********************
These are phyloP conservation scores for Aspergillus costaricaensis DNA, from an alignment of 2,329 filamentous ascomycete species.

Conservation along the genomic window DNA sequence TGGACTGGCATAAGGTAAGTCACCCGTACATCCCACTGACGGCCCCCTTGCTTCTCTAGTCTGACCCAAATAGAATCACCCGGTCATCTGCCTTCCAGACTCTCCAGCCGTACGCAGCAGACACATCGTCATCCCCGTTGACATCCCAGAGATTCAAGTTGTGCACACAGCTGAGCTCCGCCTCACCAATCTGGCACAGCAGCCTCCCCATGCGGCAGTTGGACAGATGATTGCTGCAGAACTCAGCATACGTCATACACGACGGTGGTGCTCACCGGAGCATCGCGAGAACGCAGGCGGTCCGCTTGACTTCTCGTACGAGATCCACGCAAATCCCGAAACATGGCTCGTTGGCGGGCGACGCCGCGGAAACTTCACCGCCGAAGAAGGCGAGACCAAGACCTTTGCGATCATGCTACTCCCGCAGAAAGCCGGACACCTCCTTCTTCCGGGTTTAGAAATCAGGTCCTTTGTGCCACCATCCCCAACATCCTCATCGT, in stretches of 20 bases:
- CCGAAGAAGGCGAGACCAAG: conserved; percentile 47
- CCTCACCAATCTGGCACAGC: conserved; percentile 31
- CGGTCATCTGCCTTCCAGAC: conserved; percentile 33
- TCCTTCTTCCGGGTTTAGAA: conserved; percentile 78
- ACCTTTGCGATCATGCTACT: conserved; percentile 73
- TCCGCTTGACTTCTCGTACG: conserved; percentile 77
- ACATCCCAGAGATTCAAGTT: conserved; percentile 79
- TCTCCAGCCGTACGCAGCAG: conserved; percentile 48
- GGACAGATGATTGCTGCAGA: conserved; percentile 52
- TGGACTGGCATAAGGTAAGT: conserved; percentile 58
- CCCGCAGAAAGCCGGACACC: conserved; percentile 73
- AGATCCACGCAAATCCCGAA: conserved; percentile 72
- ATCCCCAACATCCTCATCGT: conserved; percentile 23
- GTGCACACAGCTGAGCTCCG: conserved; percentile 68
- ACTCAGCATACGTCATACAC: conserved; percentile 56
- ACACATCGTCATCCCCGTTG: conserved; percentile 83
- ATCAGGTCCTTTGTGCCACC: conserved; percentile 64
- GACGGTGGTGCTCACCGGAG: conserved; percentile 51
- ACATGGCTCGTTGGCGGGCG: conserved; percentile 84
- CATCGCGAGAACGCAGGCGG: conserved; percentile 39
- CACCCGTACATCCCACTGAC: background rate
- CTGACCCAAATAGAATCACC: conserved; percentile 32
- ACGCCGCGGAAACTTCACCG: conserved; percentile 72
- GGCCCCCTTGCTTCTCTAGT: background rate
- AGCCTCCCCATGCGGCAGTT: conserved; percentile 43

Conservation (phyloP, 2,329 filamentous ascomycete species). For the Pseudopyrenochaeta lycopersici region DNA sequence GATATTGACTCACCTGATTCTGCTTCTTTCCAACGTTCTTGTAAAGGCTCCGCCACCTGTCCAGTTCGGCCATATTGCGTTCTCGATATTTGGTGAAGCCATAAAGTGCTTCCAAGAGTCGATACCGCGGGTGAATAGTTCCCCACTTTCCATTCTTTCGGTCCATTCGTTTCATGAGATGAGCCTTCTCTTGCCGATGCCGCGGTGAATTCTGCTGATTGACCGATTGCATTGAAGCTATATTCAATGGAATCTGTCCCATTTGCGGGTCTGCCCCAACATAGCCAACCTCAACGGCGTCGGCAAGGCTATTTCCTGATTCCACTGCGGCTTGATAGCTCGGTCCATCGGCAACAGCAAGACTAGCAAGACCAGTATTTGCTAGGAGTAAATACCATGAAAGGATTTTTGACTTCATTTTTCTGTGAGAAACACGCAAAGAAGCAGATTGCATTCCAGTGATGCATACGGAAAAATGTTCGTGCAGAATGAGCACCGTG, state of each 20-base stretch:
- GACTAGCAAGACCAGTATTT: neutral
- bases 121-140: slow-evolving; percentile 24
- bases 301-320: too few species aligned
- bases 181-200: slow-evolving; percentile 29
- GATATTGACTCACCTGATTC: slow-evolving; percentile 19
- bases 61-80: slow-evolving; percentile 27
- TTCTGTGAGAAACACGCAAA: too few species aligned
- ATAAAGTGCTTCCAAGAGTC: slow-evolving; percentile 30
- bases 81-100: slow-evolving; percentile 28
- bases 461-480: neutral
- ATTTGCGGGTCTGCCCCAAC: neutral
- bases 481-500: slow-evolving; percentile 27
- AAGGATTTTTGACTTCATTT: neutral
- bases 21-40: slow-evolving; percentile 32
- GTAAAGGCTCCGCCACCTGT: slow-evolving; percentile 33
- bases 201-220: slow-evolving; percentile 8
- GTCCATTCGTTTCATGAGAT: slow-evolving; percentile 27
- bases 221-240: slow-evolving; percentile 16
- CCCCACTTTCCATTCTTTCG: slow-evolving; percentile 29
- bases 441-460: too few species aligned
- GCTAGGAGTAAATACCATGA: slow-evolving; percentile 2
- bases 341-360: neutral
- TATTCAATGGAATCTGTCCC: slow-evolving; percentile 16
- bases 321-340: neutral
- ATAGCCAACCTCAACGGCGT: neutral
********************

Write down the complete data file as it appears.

These are phyloP conservation scores for Aspergillus costaricaensis DNA, from an alignment of 2,329 filamentous ascomycete species.

Conservation along the genomic window DNA sequence TGGACTGGCATAAGGTAAGTCACCCGTACATCCCACTGACGGCCCCCTTGCTTCTCTAGTCTGACCCAAATAGAATCACCCGGTCATCTGCCTTCCAGACTCTCCAGCCGTACGCAGCAGACACATCGTCATCCCCGTTGACATCCCAGAGATTCAAGTTGTGCACACAGCTGAGCTCCGCCTCACCAATCTGGCACAGCAGCCTCCCCATGCGGCAGTTGGACAGATGATTGCTGCAGAACTCAGCATACGTCATACACGACGGTGGTGCTCACCGGAGCATCGCGAGAACGCAGGCGGTCCGCTTGACTTCTCGTACGAGATCCACGCAAATCCCGAAACATGGCTCGTTGGCGGGCGACGCCGCGGAAACTTCACCGCCGAAGAAGGCGAGACCAAGACCTTTGCGATCATGCTACTCCCGCAGAAAGCCGGACACCTCCTTCTTCCGGGTTTAGAAATCAGGTCCTTTGTGCCACCATCCCCAACATCCTCATCGT, in stretches of 20 bases:
- CCGAAGAAGGCGAGACCAAG: conserved; percentile 47
- CCTCACCAATCTGGCACAGC: conserved; percentile 31
- CGGTCATCTGCCTTCCAGAC: conserved; percentile 33
- TCCTTCTTCCGGGTTTAGAA: conserved; percentile 78
- ACCTTTGCGATCATGCTACT: conserved; percentile 73
- TCCGCTTGACTTCTCGTACG: conserved; percentile 77
- ACATCCCAGAGATTCAAGTT: conserved; percentile 79
- TCTCCAGCCGTACGCAGCAG: conserved; percentile 48
- GGACAGATGATTGCTGCAGA: conserved; percentile 52
- TGGACTGGCATAAGGTAAGT: conserved; percentile 58
- CCCGCAGAAAGCCGGACACC: conserved; percentile 73
- AGATCCACGCAAATCCCGAA: conserved; percentile 72
- ATCCCCAACATCCTCATCGT: conserved; percentile 23
- GTGCACACAGCTGAGCTCCG: conserved; percentile 68
- ACTCAGCATACGTCATACAC: conserved; percentile 56
- ACACATCGTCATCCCCGTTG: conserved; percentile 83
- ATCAGGTCCTTTGTGCCACC: conserved; percentile 64
- GACGGTGGTGCTCACCGGAG: conserved; percentile 51
- ACATGGCTCGTTGGCGGGCG: conserved; percentile 84
- CATCGCGAGAACGCAGGCGG: conserved; percentile 39
- CACCCGTACATCCCACTGAC: background rate
- CTGACCCAAATAGAATCACC: conserved; percentile 32
- ACGCCGCGGAAACTTCACCG: conserved; percentile 72
- GGCCCCCTTGCTTCTCTAGT: background rate
- AGCCTCCCCATGCGGCAGTT: conserved; percentile 43

Conservation (phyloP, 2,329 filamentous ascomycete species). For the Pseudopyrenochaeta lycopersici region DNA sequence GATATTGACTCACCTGATTCTGCTTCTTTCCAACGTTCTTGTAAAGGCTCCGCCACCTGTCCAGTTCGGCCATATTGCGTTCTCGATATTTGGTGAAGCCATAAAGTGCTTCCAAGAGTCGATACCGCGGGTGAATAGTTCCCCACTTTCCATTCTTTCGGTCCATTCGTTTCATGAGATGAGCCTTCTCTTGCCGATGCCGCGGTGAATTCTGCTGATTGACCGATTGCATTGAAGCTATATTCAATGGAATCTGTCCCATTTGCGGGTCTGCCCCAACATAGCCAACCTCAACGGCGTCGGCAAGGCTATTTCCTGATTCCACTGCGGCTTGATAGCTCGGTCCATCGGCAACAGCAAGACTAGCAAGACCAGTATTTGCTAGGAGTAAATACCATGAAAGGATTTTTGACTTCATTTTTCTGTGAGAAACACGCAAAGAAGCAGATTGCATTCCAGTGATGCATACGGAAAAATGTTCGTGCAGAATGAGCACCGTG, state of each 20-base stretch:
- GACTAGCAAGACCAGTATTT: neutral
- bases 121-140: slow-evolving; percentile 24
- bases 301-320: too few species aligned
- bases 181-200: slow-evolving; percentile 29
- GATATTGACTCACCTGATTC: slow-evolving; percentile 19
- bases 61-80: slow-evolving; percentile 27
- TTCTGTGAGAAACACGCAAA: too few species aligned
- ATAAAGTGCTTCCAAGAGTC: slow-evolving; percentile 30
- bases 81-100: slow-evolving; percentile 28
- bases 461-480: neutral
- ATTTGCGGGTCTGCCCCAAC: neutral
- bases 481-500: slow-evolving; percentile 27
- AAGGATTTTTGACTTCATTT: neutral
- bases 21-40: slow-evolving; percentile 32
- GTAAAGGCTCCGCCACCTGT: slow-evolving; percentile 33
- bases 201-220: slow-evolving; percentile 8
- GTCCATTCGTTTCATGAGAT: slow-evolving; percentile 27
- bases 221-240: slow-evolving; percentile 16
- CCCCACTTTCCATTCTTTCG: slow-evolving; percentile 29
- bases 441-460: too few species aligned
- GCTAGGAGTAAATACCATGA: slow-evolving; percentile 2
- bases 341-360: neutral
- TATTCAATGGAATCTGTCCC: slow-evolving; percentile 16
- bases 321-340: neutral
- ATAGCCAACCTCAACGGCGT: neutral